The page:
There’s something about Sans Sebastian! One of the many workshops was dedicated to understanding the bleak situation with the Spanish economy – however one would have thought Spain a much rosier place walking the streets of Sans Sebastian. The pounding of the Atlantic around the headland of the old town, the surf beaches and pintxos (Basque form of tapas) bars on every corner make for a wonderful setting. In fact San Sebastian was voted one of Europe’s top food and wine cities by Trip Advisor in 2012, boasting more Michelin star restaurants than any other European city.

The success of the Basque country in weathering the economic storms over Europe was palpable. Tours to various Basque clusters further highlighted the fact. Basque was one of the early adapters of a competitive cluster policy and their clusters are performing and centrepiece to the Basque economy.

Cluster policy pioneers such as Antonio Subira, Catalonia; Jon Azua, Basque Country; Ifor Ffowcs-Williams, NZ; Gerd Meier zu Kocke, Germany; Alonso Ramos Vaca, Mexico, took to the floor to discuss the past 15 years of TCI and cluster policy. The session, facilitated by Christian Ketels, current TCI President, resulted in a celebration of the vision and commitment of the Basque people to their economic development policy of ‘clusterisation and strategic thinking’.

Michael Porter summed things up – by a video-conference – saying we no longer need to understand the ‘why and what of cluster policy’, we just need to get better at doing the ‘how’. Michael Porter has recently developed a Microeconomics of Competitiveness (MOC) program as a platform that can be taught at universities around the world to improve understanding of competitiveness and clusters.

I presented the views of Australian women cluster Managers in the “Gender and Diversity in Clusters” workshop with three other brave women from Denmark, Germany and Austria. The audience grew as we went along and by the end we felt we had hit on a topic that resonates. There seems to be a quiet swell of renewed interest in gender and diversity issues.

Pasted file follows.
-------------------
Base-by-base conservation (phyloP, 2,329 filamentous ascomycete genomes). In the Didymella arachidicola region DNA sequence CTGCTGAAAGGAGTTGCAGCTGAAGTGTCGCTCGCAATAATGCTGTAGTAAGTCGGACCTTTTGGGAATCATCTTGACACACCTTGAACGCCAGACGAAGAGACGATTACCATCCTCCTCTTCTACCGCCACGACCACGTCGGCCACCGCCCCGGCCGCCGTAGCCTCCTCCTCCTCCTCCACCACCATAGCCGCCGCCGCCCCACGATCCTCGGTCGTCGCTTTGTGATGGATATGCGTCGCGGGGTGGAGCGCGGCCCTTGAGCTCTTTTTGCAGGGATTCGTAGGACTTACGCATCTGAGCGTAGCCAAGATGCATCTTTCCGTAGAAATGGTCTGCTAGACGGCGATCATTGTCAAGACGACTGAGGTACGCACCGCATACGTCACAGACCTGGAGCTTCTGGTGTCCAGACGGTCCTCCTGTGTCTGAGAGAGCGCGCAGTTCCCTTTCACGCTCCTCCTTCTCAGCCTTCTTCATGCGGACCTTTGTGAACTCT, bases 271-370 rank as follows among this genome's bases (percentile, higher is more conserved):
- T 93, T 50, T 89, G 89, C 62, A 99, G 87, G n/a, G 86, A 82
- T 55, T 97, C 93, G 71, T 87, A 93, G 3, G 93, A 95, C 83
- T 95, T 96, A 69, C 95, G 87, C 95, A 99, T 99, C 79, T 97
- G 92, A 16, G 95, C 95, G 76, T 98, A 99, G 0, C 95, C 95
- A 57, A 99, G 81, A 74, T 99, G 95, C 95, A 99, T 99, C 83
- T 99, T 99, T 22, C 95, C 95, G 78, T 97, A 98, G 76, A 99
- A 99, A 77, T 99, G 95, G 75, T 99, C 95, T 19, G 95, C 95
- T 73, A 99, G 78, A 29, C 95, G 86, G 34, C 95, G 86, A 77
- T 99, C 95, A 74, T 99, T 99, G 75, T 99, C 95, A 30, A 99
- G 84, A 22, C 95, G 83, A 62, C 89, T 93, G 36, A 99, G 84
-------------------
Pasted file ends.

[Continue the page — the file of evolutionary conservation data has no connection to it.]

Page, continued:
The issue, in Europe and elsewhere, is that plenty of women are in the top jobs, including managing clusters, but few are on Boards. Norway has just implemented a 40% compulsory inclusion of women on Boards policy apparently.

Also an issue of representation of women in engineering and design sectors. They are at universities, but this is not translating to the industries. Great case study presented by Kersten Hindrum, an engineer from the Danish maritime sector, about a ‘women only’ designed pleasure craft which received rave reviews and media at this year’s Danish boat show. The point was that women use the indoors of the craft and therefore should design them!

Expect to see more on this subject at the TCI annual conference in Kolding, Denmark in September 2013.

For more info on the Sans Sebastian conference or the TCI network http://www.tcinetwork.org. Also contact Tracy Scott-Rimington (Brisbane) at tracysr@bigpond.com

Collaborator Profile – Carmen Sillero (Andalucía, Spain)

March 6, 2012

WHO AND WHERE ARE YOU?

I’m Carmen Sillero (Masters Degree, Agronomical Engineering), Head of International Programmes at the Agency of Innovation and Development of Andalusia (Agencia IDEA). Andalusia is the southernmost region in Spain, on the south west vertex of the European Union. Most populous (8.4 million inhabitants) and second largest of Spain’s 17 autonomous communities (87,957 km2).

WHAT IS YOU JOB?

I am responsible for the international activities at Agencia IDEA. That means, mainly the management of a range of territorial cooperation programmes among the European regions, funded by the European Union, and the foresight of international opportunities to better connect andalusian economic agents in the global market. As an Innovation Agency, attached to the Regional Ministry of Economy, Innovation and Science, our objectives are:
 Promotion of public-private partnerships.
 Development of the spirit of enterprise and innovation.
 Design and implementation of quality support services.
 Provision of capital resources for the support and finance of businesses.